Okay, last post, but their conclusion is suspect because they only studied messages pertaining to H1N1 which was a VERY unpopular vaccine, perceived as novel, for an 'epidemic' that basically never materialized. As Flu shots are not mandated, and amongst the least popular vaxes generally, in all versions, I don't think you can really extrapolate how Twitter feels about Vax messages in general from this study. Yes, an abundance of positive messages may backfire, sure, that is true in all realms really. But the Twitter community skews @ least neutral if not pro in my experience. Magazines like 'Wired' who speak for the Tech Elite are very overtly Pro and Tech Elites do make up a large percentage of Twitter users . . .


Rrrrrachel 04-06-2013 08:24 PM

Of course you can't extrapolate how twitter feels about vaccines in general from this study. I'm not sure trying to is really the point.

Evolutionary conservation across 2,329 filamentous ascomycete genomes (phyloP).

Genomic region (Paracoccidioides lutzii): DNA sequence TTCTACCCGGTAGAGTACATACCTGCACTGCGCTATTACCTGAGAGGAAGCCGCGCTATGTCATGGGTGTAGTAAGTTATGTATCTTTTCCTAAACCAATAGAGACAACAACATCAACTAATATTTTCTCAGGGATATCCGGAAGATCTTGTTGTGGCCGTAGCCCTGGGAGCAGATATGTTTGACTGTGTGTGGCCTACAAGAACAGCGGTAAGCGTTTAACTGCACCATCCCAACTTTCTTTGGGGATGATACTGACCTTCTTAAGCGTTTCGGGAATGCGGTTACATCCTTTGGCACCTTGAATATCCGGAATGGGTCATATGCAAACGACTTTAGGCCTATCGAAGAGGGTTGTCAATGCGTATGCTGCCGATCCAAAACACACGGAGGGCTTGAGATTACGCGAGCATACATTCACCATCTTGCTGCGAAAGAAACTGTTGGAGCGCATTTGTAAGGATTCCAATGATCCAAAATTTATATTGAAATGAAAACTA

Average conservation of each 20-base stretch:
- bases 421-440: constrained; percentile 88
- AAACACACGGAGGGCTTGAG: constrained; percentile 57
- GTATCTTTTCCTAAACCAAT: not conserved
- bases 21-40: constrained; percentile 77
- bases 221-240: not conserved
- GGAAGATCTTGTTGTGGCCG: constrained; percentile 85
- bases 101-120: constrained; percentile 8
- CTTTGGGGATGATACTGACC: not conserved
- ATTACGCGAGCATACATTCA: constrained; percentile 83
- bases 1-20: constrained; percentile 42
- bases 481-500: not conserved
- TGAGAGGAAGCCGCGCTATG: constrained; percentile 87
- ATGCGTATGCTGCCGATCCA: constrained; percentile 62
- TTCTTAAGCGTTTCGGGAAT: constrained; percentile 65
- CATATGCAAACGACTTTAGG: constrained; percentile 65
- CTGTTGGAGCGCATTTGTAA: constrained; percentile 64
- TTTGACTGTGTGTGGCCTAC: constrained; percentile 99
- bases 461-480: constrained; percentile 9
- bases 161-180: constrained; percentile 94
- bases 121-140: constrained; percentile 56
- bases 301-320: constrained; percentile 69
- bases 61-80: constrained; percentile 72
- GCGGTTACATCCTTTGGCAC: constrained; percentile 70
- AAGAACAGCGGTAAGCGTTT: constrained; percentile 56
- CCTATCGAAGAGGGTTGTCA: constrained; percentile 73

dinahx 04-06-2013 08:57 PM

No but they were making a conclusion that positive vax messages spread less quickly than negative & I would counter that they can only conclude that positive H1N1 influenza vax messages spread less quickly. I would accept them extrapolating to all influenza vax messages, but not all vax.

dinahx 04-06-2013 09:01 PM

This thread title is declarative & does draw not only the conclusion that positive messages about vaccines in general spread less quickly, but that a negative message about H1N1 is really an 'AntiVax sentiment' that spreads more quickly.

dinahx 04-06-2013 09:02 PM

It is a good example of how studies translate into broad conclusions when they reach the public . . .

prosciencemum 04-07-2013 01:26 AM

I too would be interested to see the study done for more than just H1N1. I agree it seems that may not be representative.

Rrrrrachel 04-07-2013 06:19 AM

The authors specifically address the limitation and say further research needs to be done with different vaccines.

dinahx 04-07-2013 08:45 AM

It is funny, my mama (BSN) is very suspicious of the CDC because of the Lyme Disease (ongoing) debacle (she believes she has chronic Lyme and we did live in Old Lyme CT when she started having symptoms . . . ) but she deeply believes in the 'Vax Classics' which are basically what I got as a young person: DTP, OPV, & MMR. I try to tell her 2/3 of those have been replaced by newer versions . . .